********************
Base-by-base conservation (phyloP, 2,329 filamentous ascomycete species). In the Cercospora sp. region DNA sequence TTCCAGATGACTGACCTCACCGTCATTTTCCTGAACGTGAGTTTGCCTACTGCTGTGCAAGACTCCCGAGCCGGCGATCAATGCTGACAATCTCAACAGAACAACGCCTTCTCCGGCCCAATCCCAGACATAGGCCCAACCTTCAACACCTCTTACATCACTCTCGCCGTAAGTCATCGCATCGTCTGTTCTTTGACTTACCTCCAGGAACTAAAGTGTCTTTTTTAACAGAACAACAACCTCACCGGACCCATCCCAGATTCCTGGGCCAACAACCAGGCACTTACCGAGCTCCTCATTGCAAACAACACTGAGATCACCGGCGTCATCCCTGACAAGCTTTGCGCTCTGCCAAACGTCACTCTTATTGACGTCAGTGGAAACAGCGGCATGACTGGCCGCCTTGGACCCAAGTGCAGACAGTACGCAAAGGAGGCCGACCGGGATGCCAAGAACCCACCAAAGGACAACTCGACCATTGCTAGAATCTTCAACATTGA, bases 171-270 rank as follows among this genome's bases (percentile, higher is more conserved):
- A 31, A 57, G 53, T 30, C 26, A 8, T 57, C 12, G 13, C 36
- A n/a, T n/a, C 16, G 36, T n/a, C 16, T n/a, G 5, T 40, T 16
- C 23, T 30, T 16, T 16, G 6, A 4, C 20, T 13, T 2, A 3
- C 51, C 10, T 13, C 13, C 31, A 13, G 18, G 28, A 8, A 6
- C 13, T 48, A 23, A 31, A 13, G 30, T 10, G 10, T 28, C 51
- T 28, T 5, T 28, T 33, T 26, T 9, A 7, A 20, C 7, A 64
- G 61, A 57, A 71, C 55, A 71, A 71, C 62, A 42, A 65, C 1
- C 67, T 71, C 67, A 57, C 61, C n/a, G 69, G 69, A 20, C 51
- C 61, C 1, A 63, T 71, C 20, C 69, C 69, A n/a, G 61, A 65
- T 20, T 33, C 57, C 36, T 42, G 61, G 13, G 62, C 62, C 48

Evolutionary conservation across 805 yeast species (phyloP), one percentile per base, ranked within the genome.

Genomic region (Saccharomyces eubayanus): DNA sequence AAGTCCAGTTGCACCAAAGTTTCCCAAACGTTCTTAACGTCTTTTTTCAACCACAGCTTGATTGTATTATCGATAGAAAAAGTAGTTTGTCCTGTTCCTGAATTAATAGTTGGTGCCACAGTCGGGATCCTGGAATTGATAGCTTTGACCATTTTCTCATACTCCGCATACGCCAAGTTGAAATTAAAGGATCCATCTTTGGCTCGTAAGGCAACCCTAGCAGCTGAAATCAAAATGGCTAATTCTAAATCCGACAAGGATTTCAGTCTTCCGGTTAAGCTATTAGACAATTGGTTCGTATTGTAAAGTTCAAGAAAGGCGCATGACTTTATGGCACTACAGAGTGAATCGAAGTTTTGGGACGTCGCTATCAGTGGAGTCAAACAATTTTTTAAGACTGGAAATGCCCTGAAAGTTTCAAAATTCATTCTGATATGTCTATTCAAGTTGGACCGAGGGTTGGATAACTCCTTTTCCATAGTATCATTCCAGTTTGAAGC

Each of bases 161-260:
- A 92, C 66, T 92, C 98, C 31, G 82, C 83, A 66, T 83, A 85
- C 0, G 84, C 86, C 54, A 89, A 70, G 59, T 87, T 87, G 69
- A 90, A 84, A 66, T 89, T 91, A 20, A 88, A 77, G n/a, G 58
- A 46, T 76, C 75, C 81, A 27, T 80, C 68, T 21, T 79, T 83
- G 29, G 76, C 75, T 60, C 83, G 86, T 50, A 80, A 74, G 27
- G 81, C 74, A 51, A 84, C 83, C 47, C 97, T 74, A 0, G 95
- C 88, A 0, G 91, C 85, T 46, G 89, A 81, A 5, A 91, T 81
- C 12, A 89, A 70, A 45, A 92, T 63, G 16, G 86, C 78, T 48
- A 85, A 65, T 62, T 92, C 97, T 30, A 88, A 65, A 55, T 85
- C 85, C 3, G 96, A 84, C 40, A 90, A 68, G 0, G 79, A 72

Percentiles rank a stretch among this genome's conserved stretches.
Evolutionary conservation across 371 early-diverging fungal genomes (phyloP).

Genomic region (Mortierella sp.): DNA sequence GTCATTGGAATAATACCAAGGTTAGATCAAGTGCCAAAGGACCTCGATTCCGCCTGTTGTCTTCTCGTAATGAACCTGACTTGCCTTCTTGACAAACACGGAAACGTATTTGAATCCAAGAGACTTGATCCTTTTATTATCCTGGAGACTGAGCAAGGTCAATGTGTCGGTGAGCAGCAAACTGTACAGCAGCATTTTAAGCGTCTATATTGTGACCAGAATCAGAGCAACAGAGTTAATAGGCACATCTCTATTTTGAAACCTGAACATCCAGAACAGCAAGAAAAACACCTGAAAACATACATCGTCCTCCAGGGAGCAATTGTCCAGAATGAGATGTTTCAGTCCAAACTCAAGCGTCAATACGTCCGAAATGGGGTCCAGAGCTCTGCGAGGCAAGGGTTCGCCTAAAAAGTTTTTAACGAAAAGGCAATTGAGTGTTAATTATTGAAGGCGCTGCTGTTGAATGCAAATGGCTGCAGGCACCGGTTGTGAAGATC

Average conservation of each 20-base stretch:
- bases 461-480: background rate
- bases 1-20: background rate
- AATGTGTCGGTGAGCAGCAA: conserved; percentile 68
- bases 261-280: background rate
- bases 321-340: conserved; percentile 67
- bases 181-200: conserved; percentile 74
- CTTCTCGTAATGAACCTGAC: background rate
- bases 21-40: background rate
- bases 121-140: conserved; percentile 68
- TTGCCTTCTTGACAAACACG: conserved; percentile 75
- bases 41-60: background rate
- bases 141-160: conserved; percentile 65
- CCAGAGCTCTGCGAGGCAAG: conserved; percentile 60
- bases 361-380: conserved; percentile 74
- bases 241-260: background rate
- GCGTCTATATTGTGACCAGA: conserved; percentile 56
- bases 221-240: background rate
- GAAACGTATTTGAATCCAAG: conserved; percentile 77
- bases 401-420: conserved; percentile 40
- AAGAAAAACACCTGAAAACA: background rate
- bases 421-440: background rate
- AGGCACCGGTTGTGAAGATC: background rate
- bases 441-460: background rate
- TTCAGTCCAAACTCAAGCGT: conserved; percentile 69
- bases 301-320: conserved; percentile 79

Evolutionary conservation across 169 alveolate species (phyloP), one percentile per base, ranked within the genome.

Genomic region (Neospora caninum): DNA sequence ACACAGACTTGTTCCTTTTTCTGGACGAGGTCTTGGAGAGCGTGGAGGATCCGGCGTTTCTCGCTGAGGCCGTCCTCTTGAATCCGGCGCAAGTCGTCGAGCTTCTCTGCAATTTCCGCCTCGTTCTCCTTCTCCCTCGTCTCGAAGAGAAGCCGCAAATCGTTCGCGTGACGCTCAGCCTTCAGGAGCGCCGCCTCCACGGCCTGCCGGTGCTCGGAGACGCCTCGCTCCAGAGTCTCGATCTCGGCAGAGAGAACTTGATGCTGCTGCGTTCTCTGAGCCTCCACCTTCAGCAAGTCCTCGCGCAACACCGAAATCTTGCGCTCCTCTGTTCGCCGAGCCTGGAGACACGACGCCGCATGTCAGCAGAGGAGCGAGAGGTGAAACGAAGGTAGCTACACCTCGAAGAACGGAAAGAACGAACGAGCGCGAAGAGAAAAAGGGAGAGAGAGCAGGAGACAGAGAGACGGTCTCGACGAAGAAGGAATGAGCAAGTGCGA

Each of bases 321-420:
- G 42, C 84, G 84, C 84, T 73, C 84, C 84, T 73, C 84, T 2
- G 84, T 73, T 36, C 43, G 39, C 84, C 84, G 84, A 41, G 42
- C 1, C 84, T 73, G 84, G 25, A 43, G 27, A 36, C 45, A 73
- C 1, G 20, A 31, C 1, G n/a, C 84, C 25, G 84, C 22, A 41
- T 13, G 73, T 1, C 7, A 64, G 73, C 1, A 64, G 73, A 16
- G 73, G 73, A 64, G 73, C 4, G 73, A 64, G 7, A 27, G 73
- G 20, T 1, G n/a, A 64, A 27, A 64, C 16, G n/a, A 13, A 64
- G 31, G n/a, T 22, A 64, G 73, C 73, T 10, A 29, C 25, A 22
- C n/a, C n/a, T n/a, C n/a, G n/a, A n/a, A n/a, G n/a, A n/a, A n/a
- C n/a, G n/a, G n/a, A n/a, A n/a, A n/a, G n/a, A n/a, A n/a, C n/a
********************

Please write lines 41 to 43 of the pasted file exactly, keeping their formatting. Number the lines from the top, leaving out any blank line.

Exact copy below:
- CCAGAGCTCTGCGAGGCAAG: conserved; percentile 60
- bases 361-380: conserved; percentile 74
- bases 241-260: background rate